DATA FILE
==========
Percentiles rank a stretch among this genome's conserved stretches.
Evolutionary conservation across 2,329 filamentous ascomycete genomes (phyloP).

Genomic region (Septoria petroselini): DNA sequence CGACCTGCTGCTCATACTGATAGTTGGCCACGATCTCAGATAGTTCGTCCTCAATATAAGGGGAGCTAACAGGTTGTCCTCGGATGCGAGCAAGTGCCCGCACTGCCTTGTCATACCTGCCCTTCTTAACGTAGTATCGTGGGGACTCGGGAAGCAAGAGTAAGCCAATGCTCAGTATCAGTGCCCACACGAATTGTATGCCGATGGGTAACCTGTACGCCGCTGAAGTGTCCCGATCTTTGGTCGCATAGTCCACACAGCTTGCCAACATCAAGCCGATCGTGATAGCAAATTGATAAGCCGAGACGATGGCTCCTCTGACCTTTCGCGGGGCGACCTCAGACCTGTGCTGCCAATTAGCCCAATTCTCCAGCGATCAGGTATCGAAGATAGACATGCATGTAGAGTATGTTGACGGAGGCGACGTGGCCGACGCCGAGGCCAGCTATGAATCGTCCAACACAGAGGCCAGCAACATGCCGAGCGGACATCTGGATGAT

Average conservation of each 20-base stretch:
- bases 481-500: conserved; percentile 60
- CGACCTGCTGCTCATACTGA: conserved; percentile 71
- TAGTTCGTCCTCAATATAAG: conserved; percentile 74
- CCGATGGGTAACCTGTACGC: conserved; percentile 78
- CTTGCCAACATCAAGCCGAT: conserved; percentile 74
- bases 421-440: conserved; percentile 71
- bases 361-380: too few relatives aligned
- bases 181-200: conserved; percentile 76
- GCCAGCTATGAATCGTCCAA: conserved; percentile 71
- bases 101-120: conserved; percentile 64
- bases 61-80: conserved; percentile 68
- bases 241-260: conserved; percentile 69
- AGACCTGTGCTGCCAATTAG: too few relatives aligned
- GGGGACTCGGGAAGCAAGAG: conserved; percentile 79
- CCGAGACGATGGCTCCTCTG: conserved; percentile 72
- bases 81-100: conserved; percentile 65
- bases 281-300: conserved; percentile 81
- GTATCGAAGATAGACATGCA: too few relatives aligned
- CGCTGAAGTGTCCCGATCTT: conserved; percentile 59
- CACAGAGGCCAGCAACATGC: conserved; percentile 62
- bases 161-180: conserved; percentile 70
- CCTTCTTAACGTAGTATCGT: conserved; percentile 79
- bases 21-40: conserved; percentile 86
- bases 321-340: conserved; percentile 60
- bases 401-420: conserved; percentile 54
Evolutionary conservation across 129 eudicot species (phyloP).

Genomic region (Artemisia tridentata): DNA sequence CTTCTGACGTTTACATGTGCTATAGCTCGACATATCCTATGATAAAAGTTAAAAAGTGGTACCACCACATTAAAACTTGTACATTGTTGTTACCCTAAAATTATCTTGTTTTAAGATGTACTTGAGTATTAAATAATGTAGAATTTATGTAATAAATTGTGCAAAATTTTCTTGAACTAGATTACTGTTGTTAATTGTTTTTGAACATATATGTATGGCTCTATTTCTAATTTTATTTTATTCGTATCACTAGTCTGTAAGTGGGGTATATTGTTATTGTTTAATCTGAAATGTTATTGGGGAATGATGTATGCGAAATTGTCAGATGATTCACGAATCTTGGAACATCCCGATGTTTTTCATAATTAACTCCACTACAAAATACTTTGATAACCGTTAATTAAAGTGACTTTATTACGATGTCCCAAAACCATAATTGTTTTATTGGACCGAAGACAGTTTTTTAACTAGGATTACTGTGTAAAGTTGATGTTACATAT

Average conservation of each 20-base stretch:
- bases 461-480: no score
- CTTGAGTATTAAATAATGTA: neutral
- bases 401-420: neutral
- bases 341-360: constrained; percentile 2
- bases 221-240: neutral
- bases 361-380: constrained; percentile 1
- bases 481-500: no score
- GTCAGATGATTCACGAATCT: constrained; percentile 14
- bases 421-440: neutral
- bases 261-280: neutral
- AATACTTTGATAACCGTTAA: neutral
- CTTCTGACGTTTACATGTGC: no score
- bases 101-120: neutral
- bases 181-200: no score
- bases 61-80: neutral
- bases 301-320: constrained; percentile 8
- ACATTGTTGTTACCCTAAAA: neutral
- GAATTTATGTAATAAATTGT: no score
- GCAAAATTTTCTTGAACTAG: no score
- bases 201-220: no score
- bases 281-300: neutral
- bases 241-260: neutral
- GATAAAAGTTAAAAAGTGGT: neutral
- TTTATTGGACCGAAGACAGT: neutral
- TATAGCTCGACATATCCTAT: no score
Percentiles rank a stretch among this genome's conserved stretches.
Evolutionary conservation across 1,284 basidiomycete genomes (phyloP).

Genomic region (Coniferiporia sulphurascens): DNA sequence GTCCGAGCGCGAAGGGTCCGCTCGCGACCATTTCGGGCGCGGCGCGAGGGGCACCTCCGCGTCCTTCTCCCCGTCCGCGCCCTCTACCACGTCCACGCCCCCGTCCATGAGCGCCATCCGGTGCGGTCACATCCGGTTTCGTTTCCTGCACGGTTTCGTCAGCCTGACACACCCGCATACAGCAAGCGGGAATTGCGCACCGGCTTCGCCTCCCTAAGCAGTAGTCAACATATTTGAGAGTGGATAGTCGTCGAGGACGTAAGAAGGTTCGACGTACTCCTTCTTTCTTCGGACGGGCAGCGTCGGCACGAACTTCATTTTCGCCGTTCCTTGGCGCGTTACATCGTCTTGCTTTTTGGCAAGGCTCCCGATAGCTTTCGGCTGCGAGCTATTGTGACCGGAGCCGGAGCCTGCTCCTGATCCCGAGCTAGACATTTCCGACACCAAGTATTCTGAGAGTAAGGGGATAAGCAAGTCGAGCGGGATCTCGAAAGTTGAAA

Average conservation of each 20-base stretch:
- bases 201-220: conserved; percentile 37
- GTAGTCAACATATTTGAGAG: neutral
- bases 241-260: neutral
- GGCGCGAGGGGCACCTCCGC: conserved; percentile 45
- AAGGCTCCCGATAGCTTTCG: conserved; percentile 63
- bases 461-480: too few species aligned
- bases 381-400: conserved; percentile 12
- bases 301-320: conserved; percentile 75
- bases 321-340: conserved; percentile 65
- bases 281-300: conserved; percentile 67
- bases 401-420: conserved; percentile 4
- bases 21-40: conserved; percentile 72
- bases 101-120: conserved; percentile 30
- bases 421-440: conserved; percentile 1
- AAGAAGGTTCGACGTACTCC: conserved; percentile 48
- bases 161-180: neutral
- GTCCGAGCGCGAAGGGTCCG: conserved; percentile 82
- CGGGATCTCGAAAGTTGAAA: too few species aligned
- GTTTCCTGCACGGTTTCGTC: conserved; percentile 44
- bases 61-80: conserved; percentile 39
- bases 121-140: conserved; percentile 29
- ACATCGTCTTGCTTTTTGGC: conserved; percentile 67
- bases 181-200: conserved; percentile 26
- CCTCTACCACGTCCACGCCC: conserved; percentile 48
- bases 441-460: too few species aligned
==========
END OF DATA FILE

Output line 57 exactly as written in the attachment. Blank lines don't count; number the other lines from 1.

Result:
- TATAGCTCGACATATCCTAT: no score